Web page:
Conclusions Clinical transcatheter heart valve thrombosis is more common than previously considered, characterized by imaging abnormalities and increased gradients and N-terminal pro–brain natriuretic peptide levels. It occurred more commonly after balloon-expandable transcatheter aortic valve replacement and valve-in-valve procedures. OAC appeared to be effective in the prevention and treatment of valve thrombosis. Randomized control trials are needed to define optimal antithrombotic therapy after transcatheter aortic valve replacement.
- aortic stenosis
- clinical thrombosis
- oral anticoagulation
- transcatheter aortic valve replacement
- transcatheter heart valve thrombosis
Transcatheter aortic valve replacement (TAVR) is an innovative, minimally invasive procedure that has become the standard of care for patients with severe aortic stenosis who are either inoperable or at high risk. With short-term efficacy and safety established in several trials in the past decade (1–4), recent research efforts have focused on durability and long-term outcomes after TAVR. There are few studies on modes of transcatheter heart valve (THV) failure, such as endocarditis or thrombosis, and consequently the current state of knowledge on this important aspect is fragmented. Although more than 200,000 TAVRs have been performed worldwide in the past 10 years (5), THV thrombosis remains a poorly characterized phenomenon.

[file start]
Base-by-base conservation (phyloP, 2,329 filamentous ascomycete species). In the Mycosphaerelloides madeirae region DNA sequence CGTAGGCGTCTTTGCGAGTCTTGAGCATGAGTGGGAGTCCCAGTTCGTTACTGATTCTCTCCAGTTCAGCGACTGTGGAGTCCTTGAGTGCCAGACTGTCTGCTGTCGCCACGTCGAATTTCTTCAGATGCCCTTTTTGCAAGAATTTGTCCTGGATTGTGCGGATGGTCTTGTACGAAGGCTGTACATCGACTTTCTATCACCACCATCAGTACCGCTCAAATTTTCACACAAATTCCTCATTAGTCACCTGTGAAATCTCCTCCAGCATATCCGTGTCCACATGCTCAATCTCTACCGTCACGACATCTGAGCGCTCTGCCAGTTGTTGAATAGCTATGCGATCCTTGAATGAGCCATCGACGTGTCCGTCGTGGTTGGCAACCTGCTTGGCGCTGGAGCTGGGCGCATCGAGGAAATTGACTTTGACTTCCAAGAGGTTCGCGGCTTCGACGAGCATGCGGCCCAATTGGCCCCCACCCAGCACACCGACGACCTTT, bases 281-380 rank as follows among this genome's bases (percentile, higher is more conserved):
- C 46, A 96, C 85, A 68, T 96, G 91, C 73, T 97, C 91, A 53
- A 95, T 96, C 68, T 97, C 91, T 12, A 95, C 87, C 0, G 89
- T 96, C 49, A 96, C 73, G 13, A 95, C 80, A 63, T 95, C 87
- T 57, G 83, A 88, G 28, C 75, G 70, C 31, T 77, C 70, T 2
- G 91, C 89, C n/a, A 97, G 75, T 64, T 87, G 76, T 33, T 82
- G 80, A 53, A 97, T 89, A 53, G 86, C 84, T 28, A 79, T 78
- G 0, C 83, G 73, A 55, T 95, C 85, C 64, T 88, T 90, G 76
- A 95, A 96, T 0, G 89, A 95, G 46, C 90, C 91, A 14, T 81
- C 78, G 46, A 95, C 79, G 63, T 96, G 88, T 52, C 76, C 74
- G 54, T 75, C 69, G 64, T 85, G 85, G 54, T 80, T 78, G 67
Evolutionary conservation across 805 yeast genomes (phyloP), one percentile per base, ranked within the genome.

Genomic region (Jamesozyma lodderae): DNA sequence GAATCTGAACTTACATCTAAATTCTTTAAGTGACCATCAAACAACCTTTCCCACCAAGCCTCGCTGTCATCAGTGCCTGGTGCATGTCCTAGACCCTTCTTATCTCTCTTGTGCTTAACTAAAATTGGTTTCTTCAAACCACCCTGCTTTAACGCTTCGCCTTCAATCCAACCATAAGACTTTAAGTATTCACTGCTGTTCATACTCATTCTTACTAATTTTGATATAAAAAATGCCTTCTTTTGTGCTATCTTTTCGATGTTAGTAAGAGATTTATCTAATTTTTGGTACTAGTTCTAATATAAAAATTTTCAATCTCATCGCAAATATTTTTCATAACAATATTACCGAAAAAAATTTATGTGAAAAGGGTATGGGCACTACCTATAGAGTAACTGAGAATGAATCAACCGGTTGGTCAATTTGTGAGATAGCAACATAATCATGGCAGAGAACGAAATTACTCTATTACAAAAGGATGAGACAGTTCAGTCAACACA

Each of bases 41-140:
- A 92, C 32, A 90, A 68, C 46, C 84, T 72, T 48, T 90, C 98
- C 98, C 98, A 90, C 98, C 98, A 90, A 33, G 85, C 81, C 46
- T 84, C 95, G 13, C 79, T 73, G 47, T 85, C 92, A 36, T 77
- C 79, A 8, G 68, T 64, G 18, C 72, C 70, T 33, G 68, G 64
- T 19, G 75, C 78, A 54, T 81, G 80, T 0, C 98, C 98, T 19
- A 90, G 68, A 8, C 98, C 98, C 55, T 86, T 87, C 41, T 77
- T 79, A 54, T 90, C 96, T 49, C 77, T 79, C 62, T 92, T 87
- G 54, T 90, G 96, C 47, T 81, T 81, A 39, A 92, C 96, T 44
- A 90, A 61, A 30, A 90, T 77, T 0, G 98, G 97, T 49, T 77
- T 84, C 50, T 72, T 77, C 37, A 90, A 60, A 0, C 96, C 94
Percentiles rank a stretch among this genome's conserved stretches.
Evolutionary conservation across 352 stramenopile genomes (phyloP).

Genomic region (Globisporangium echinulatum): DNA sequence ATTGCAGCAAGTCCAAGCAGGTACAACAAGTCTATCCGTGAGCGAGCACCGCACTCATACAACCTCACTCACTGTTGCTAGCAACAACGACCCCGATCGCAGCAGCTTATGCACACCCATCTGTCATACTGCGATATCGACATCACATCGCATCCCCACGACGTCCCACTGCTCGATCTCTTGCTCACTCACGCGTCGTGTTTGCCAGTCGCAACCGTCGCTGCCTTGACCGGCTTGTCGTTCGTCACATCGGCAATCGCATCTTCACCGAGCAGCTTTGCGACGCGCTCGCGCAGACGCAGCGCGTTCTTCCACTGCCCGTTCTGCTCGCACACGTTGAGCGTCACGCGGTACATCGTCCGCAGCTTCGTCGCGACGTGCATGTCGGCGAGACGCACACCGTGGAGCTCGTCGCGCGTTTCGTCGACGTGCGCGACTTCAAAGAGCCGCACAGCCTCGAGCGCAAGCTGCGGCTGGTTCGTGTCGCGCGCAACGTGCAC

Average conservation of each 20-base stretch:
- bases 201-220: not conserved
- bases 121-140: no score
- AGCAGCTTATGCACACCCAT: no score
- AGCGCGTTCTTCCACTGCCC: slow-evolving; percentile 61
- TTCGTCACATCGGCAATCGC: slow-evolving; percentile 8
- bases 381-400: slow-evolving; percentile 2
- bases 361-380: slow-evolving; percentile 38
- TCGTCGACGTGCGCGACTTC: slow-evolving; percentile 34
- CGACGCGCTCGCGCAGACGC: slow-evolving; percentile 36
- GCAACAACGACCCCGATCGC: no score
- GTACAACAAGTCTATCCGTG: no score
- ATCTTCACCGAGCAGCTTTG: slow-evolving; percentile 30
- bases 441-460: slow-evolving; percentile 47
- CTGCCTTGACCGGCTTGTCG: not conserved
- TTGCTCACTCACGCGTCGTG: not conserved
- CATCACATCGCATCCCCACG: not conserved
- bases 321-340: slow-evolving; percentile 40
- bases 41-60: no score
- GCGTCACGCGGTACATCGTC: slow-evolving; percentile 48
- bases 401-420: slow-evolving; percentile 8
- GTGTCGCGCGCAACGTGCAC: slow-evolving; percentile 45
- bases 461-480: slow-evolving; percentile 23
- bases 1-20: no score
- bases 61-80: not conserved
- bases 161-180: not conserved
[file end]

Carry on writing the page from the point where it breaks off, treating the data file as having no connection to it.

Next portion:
Several sporadic cases of THV thrombosis were recently reported and have generated significant research interest on this entity (6–12). The most data so far on THV thrombosis were recently published by Latib et al. (13), reporting an overall incidence of 0.61% in a multicenter experience. However, design limitations of this registry precluded any detailed analysis regarding antithrombotic therapy, device type, or comparison with surgical rates. It was also believed that the risk for thrombosis was significantly underestimated in this registry analysis. In another recent report, Makkar et al. (14) analyzed computed tomographic (CT) data from patients in a clinical trial and 2 single-center registries and provided data on possible subclinical thrombosis. More recently, a 10% incidence of subclinical THV thrombosis was identified in patients undergoing implantation of balloon-expandable valves (SAPIEN 3, Edwards Lifesciences, Irvine, California) (15). Both these latter studies focused on subclinical THV thrombosis and relied mainly on CT examination performed relatively early after TAVR, for diagnosing thrombosis. However, risk for THV thrombosis is likely to be a continuous hazard that cannot be wholly assessed with a single CT examination. Well-designed longitudinal evaluation studies are needed to truly identify the magnitude and natural history of this problem.